Quincy church closing stuns worshipers

Parishioner Sean Glennon, shown planting flowers at Mary Star of the Sea Chapel, lamented not having time to prepare. Parishioner Sean Glennon, shown planting flowers at Mary Star of the Sea Chapel, lamented not having time to prepare. (Tom Herde/ Globe Staff/ File 2005)
By David Abel
Globe Staff / September 7, 2010

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Near the end of Mass on Sunday at Mary Star of the Sea Chapel, Auxiliary Bishop John Dooher walked from the back of the 54-year-old church in Quincy’s Squantum section and stepped to the lectern to deliver bad news.

In about five minutes, he told the parishioners that they had just heard their last Mass at the church and that the doors would close for good after they left.

“I almost had a heart attack,’’ said Maureen Mazrimas, cochairwoman of Friends of Star of the Sea. “It was shock, absolute shock. It really blindsided everyone.’’

The parish, which has been existence since 1945, was named in 2004 one of the 83 Boston-area parishes to be closed in the aftermath of the clergy sex-abuse scandal. It was closed for nine months. But Mary Star of the Sea was among 10 local churches to appeal the closure to the Vatican, and the Archdiocese of Boston had allowed the church to remain open for Sunday Mass since June 2005, pending the appeal.

In May, the full college of the Apostolic Signatura, the highest court at the Vatican, rejected the appeal to reopen. Mary Star of the Sea was among 70 parishes nationwide that appealed to a Vatican facing declining attendance at worship, financial crises, and demographic shifts.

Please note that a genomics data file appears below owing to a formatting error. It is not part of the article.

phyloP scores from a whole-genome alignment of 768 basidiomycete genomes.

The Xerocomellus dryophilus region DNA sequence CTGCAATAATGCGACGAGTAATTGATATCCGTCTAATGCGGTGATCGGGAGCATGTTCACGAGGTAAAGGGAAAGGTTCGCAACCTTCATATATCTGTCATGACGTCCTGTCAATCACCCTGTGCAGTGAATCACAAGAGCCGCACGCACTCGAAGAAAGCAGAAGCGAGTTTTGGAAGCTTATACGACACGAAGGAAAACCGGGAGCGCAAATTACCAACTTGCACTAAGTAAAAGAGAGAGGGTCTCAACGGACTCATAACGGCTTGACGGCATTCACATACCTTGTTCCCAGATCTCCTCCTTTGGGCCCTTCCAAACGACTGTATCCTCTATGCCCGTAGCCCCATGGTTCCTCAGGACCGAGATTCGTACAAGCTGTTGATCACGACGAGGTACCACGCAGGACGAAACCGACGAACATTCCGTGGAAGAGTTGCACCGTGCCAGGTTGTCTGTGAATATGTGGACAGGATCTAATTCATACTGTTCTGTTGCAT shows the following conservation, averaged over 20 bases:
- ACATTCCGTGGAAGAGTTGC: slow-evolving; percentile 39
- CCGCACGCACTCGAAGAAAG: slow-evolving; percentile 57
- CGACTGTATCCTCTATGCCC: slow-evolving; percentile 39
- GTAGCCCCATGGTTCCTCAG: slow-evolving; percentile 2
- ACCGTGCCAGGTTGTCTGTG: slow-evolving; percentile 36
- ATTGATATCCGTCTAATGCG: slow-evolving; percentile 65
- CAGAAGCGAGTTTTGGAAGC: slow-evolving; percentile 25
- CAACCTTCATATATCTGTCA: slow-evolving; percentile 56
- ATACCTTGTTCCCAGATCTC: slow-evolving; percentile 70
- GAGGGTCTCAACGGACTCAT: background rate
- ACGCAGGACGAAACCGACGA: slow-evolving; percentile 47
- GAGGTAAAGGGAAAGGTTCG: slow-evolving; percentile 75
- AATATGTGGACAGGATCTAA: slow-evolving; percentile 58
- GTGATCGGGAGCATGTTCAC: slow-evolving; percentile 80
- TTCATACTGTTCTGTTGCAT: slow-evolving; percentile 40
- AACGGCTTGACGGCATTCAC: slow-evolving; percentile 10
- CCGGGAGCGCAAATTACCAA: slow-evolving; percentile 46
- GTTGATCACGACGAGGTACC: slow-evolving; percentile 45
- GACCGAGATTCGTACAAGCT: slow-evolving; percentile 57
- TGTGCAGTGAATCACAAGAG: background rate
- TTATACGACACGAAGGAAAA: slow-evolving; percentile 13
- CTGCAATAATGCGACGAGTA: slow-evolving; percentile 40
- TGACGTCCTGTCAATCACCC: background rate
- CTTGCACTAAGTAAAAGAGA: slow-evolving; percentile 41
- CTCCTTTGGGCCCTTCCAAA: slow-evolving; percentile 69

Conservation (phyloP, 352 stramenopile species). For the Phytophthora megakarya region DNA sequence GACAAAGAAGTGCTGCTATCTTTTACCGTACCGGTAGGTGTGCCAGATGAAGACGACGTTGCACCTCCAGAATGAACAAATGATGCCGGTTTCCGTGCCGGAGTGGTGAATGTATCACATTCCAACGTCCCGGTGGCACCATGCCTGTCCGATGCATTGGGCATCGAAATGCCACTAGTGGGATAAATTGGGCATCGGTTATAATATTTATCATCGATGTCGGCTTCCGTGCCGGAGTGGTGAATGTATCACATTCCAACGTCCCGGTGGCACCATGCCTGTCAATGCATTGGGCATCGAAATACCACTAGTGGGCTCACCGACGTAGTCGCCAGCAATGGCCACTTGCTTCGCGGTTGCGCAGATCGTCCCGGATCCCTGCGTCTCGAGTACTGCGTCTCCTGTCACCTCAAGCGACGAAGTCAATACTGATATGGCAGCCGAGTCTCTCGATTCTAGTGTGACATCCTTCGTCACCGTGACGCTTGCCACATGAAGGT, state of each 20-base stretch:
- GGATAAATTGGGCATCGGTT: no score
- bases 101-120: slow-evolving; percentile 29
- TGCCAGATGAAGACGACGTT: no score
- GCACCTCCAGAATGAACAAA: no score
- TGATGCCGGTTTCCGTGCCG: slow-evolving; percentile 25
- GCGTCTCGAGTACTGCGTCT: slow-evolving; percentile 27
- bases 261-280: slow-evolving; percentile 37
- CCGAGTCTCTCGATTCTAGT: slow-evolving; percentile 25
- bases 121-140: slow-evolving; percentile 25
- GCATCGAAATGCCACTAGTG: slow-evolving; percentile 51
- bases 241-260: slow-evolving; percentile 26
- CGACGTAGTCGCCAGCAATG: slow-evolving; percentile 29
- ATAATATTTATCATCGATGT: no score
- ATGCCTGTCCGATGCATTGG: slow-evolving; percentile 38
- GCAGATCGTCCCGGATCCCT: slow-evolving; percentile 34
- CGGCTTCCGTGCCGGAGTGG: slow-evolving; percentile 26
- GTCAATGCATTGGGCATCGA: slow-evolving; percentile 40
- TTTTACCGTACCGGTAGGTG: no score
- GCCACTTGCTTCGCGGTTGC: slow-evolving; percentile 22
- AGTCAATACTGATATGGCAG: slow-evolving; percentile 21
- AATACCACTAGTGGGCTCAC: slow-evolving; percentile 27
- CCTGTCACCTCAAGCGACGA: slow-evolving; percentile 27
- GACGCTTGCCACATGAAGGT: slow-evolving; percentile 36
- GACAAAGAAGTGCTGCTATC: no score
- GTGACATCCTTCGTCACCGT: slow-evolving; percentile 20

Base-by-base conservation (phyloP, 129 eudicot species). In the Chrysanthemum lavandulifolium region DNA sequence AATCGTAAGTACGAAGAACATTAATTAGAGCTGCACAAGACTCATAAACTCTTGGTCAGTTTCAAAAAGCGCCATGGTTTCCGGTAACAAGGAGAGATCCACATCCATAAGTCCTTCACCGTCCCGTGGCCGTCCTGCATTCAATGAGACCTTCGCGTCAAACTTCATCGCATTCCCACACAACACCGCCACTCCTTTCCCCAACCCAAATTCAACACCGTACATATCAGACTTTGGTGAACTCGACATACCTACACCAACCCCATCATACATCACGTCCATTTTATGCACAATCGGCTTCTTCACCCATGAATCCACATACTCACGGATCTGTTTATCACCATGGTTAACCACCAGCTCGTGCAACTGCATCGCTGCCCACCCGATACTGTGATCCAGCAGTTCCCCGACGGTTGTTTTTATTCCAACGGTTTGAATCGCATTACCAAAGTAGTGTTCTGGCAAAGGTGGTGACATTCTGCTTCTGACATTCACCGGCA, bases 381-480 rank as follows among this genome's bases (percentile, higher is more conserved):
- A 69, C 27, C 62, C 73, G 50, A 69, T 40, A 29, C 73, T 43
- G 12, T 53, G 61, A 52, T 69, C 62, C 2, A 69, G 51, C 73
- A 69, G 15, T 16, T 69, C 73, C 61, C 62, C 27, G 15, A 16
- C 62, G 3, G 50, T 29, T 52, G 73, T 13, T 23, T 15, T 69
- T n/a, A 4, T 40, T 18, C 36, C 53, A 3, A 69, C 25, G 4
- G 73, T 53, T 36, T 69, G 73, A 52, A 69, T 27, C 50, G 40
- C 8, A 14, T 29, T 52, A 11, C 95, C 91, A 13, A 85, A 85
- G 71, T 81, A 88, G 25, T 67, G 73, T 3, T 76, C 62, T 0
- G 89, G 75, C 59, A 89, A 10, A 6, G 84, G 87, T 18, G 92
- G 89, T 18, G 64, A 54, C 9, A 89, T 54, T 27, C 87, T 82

Church officials said they did not receive the decision until July, and on Sunday, Bishop Dooher told the parishioners that the Signatura dismissed their appeal.

“The cardinal and I appreciate your fidelity to your Catholic faith,’’ Dooher told them after Friar John O’Brien, pastor of Sacred Heart Church, celebrated the Mass.

Archdiocese officials said neither Dooher nor O’Brien would be available for comment.

In a statement, they said they took action as soon as the appeals process was complete. “Now that there are no further appeals allowable by Canon law, Cardinal Seán [O’Malley’s] promise has been fulfilled, and Star of the Sea parish will not reopen,’’ they said. .

Terry Donilon, a spokesman for the archdiocese, said the church chose this weekend to close the parish because of scheduling issues. He said the archdiocese now has 291 parishes, 66 fewer than in 2004.

“At the end of the day, given folks’ schedules, we felt it better to conclude it now rather than wait any longer,’’ Donilon wrote in an e-mail.

Mazrimas and other parishioners, however, have not given up hope that they will be able to keep the church open. They believe they have additional avenues of appeal within the Vatican and that they are also considering whether to file a civil lawsuit.

She said the news, delivered to about 120 parishioners — there were more than 500 families in 2004 — left many in tears.

“This parish is part of my history,’’ Mazrimas said. “My children were all baptized there, My daughter got married there. We spent almost 40 years there, and we’ve given a lot of our time, talent, and treasure. We did all of that. It seems so unfair.’’

Like many other parishioners, Sean Glennon, cochairman of Friends of Star of the Sea, was away during the weekend and learned about the closure when someone called him.

“The news was worse than the initial announcement,’’ Glennon said. “Then, we had time to prepare a final Mass, to grieve together, and to give our parishioners a chance to be a part of the final Mass. To find out after the fact is just stunning.’’

David Abel can be reached at